Can you speak more about the struggles of being an independent band without much in the way of publicity?
The greatest struggles that Jerseyband faces as a do-it-yourself independent band is securing radio play, news and magazine articles, and getting promoters/venue owners interested in taking a chance with our music. The hardest thing to convey via the phone, e-mail, or telepathy is that this band is ridiculously tight and awesome live.
We surpass the majority of DIY bands out there in terms of musicianship and excellence at what we do. How do you get that across to someone that you don’t know? They have take a leap of faith on your word or just go to the show and witness. If they come to a Jerseyband show, they will understand fully.
What types of crowds fit best for a Jerseyband show? Metal dudes? Jazz regulars? Weirdo hipsters?
All of the above and then some. We’ve had octogenarians, gays, lesbians, drunks, hippies, all races, a lot of musicians, composers, pharmaceutical entrepreneurs, prog heads, university students, high-school students, snake-oil salesmen, baby boomers, etc. — basically, anyone who actually listens to music. I mean really listens.
Any audience that reacts to what the music is doing and not to what the guy next to them is doing. You can tell that an audience is really listening when during those brief moments of silence in the midst of a song, no one is blabbering. It is a totally awesome feeling for me.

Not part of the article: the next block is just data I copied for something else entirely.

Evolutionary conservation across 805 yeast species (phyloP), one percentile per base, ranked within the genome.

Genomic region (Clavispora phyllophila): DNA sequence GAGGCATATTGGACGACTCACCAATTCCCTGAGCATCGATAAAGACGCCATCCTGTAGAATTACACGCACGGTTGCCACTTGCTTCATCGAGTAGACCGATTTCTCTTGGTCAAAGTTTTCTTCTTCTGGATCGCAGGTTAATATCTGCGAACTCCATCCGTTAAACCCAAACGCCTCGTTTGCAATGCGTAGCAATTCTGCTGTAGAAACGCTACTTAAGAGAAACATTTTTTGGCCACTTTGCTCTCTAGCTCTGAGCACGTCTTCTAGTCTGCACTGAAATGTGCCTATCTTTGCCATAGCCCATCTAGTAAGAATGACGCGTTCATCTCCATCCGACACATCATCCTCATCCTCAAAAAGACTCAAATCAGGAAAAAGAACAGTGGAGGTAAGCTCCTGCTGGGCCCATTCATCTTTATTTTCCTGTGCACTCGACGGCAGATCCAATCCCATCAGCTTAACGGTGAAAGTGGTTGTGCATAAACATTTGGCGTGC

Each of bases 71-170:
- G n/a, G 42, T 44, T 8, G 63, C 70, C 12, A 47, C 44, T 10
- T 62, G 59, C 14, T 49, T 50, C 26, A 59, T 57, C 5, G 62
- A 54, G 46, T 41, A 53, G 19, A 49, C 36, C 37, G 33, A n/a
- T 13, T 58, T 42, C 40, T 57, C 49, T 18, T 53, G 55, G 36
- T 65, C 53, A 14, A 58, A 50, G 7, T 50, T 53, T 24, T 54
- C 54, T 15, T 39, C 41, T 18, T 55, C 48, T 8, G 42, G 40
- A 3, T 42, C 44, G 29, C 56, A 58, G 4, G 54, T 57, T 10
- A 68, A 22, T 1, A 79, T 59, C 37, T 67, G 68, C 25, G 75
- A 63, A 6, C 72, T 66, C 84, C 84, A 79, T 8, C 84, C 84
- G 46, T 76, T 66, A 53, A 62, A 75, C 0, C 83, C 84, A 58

Don’t get me wrong…I like people to party and enjoy themselves at Jerseyband shows, but when that silence happens, it is a form of a compliment to us straight from the audience. And there is nothing quite like that in the world of humans relating to humans.
The same goes for when people scream at us too, like when something totally bombastic happens in the music and the audience takes a big collective dump in their collective pants and they say, “AAAAAAHHHHHWWWWGGGGG!!!!” That’s the kind of audience you find at Jerseyband shows.
I’ve never seen you play in person. If I went to a Jerseyband show, what might I expect in the way of performance, wacky costumes, and cross-dressing?
Yes to wacky costumes and cross-dressing. Our performance wardrobe philosophy runs along the lines of this: we are performing for the listeners, who are supposed to wear normal clothes. Therefore there should be some sort of visual demarcation that sends a message that we have dressed up for you, the audience.
In a sense, it is our way of thanking the audience for being here to listen to our music and showing respect. It says that we took the time to think about what we were going to wear for you. In addition to this ridiculous music, you get some ridiculous garb. Awesome.
– Scott Morrow